Numerical simulation of CO2 leakage from a geologic disposal reservoir including transitions from super- to sub-critical conditions, and boiling of liquid of CO2

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The critical point of CO{sub 2} is at temperature and pressure conditions of T{sub crit} = 31.04 C, P{sub crit} = 73.82 bar. At lower (subcritical) temperatures and/or pressures, CO{sub 2} can exist in two different phase states, a liquid and a gaseous state, as well as in two-phase mixtures of these states. Disposal of CO{sub 2} into brine formations would be made at supercritical pressures. However, CO{sub 2} escaping from the storage reservoir may migrate upwards towards regions with lower temperatures and pressures, where CO{sub 2} would be in subcritical conditions. An assessment of the fate of leaking CO{sub ... continued below

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40 pages

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Pruess, Karsten March 31, 2003.

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Description

The critical point of CO{sub 2} is at temperature and pressure conditions of T{sub crit} = 31.04 C, P{sub crit} = 73.82 bar. At lower (subcritical) temperatures and/or pressures, CO{sub 2} can exist in two different phase states, a liquid and a gaseous state, as well as in two-phase mixtures of these states. Disposal of CO{sub 2} into brine formations would be made at supercritical pressures. However, CO{sub 2} escaping from the storage reservoir may migrate upwards towards regions with lower temperatures and pressures, where CO{sub 2} would be in subcritical conditions. An assessment of the fate of leaking CO{sub 2} requires a capability to model not only supercritical but also subcritical CO{sub 2}, as well as phase changes between liquid and gaseous CO{sub 2} in sub-critical conditions. We have developed a methodology for numerically simulating the behavior of water-CO{sub 2} mixtures in permeable media under conditions that may include liquid, gaseous, and supercritical CO{sub 2}. This has been applied to simulations of leakage from a deep storage reservoir in which a rising CO{sub 2} plume undergoes transitions from supercritical to subcritical conditions. We find strong cooling effects when liquid CO{sub 2} rises to elevations where it begins to boil and evolve a gaseous CO{sub 2} phase. A three-phase zone forms (aqueous - liquid - gas), which over time becomes several hundred meters thick as decreasing temperatures permit liquid CO{sub 2} to advance to shallower elevations. Fluid mobilities are reduced in the three-phase region from phase interference effects. This impedes CO{sub 2} upflow, causes the plume to spread out laterally, and gives rise to dispersed CO{sub 2} discharge at the land surface. Our simulation suggests that temperatures along a CO{sub 2} leakage path may decline to levels low enough so that solid water ice and CO{sub 2} hydrate phases may be formed.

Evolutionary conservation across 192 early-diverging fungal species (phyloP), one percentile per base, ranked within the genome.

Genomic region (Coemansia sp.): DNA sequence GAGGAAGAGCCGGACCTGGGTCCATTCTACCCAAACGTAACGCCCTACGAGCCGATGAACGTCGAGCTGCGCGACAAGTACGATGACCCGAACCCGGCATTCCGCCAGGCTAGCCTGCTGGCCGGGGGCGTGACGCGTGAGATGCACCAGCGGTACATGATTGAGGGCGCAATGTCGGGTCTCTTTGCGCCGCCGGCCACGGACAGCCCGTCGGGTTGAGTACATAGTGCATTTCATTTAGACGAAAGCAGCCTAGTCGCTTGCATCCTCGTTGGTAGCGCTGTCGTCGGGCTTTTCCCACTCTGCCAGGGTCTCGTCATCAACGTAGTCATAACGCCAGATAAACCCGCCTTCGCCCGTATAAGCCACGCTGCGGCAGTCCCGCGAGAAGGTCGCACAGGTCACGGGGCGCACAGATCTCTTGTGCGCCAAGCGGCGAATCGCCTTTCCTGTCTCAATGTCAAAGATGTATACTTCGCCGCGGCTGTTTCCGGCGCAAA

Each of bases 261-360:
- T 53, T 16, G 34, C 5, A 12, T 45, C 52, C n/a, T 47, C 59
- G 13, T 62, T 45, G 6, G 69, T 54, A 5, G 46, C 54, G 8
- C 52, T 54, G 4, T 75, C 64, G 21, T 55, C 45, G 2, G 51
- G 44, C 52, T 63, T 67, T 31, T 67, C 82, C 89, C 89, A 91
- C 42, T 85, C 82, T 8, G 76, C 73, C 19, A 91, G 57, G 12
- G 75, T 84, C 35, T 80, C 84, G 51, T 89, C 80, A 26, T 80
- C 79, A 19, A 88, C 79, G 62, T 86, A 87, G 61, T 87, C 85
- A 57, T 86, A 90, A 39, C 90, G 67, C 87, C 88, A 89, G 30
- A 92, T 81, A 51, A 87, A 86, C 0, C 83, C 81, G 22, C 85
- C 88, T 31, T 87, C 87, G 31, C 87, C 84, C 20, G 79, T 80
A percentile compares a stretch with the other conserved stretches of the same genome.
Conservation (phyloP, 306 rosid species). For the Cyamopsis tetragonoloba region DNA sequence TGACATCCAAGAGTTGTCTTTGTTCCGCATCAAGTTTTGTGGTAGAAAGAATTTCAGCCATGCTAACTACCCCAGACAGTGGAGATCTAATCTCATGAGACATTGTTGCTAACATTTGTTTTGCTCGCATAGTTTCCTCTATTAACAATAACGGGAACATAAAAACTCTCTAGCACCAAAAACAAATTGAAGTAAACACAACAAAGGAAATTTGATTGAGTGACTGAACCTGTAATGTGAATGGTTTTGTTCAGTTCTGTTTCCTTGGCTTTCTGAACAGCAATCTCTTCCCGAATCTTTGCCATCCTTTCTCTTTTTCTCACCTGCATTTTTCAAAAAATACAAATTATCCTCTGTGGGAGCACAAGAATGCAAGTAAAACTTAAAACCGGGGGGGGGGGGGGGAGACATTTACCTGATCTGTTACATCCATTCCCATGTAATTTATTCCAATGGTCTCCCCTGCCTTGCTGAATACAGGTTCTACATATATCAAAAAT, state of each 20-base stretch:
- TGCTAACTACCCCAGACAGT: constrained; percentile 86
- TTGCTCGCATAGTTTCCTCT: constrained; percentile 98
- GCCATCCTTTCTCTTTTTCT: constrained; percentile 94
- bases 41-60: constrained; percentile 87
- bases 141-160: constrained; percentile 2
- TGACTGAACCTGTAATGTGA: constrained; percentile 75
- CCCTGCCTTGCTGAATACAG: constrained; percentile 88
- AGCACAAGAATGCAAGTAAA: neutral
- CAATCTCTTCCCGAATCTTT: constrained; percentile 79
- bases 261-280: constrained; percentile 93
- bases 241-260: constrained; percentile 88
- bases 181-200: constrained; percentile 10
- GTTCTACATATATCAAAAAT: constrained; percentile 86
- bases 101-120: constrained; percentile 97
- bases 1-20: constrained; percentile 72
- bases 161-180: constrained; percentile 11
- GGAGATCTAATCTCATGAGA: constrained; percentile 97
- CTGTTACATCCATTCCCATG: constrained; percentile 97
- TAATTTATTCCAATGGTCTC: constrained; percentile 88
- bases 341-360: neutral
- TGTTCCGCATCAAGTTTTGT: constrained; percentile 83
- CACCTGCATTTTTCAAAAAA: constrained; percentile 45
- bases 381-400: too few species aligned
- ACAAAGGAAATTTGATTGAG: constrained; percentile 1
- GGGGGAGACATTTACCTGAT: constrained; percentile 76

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40 pages

Notes

INIS; OSTI as DE00813575

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  • Other Information: PBD: 31 Mar 2003

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  • Report No.: LBNL--52423
  • Grant Number: AC03-76SF00098
  • DOI: 10.2172/813575 | External Link
  • Office of Scientific & Technical Information Report Number: 813575
  • Archival Resource Key: ark:/67531/metadc737073

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  • March 31, 2003

Added to The UNT Digital Library

  • Oct. 18, 2015, 6:40 p.m.

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  • April 4, 2016, 1:47 p.m.

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Pruess, Karsten. Numerical simulation of CO2 leakage from a geologic disposal reservoir including transitions from super- to sub-critical conditions, and boiling of liquid of CO2, report, March 31, 2003; Berkeley, California. (digital.library.unt.edu/ark:/67531/metadc737073/: accessed September 25, 2017), University of North Texas Libraries, Digital Library, digital.library.unt.edu; crediting UNT Libraries Government Documents Department.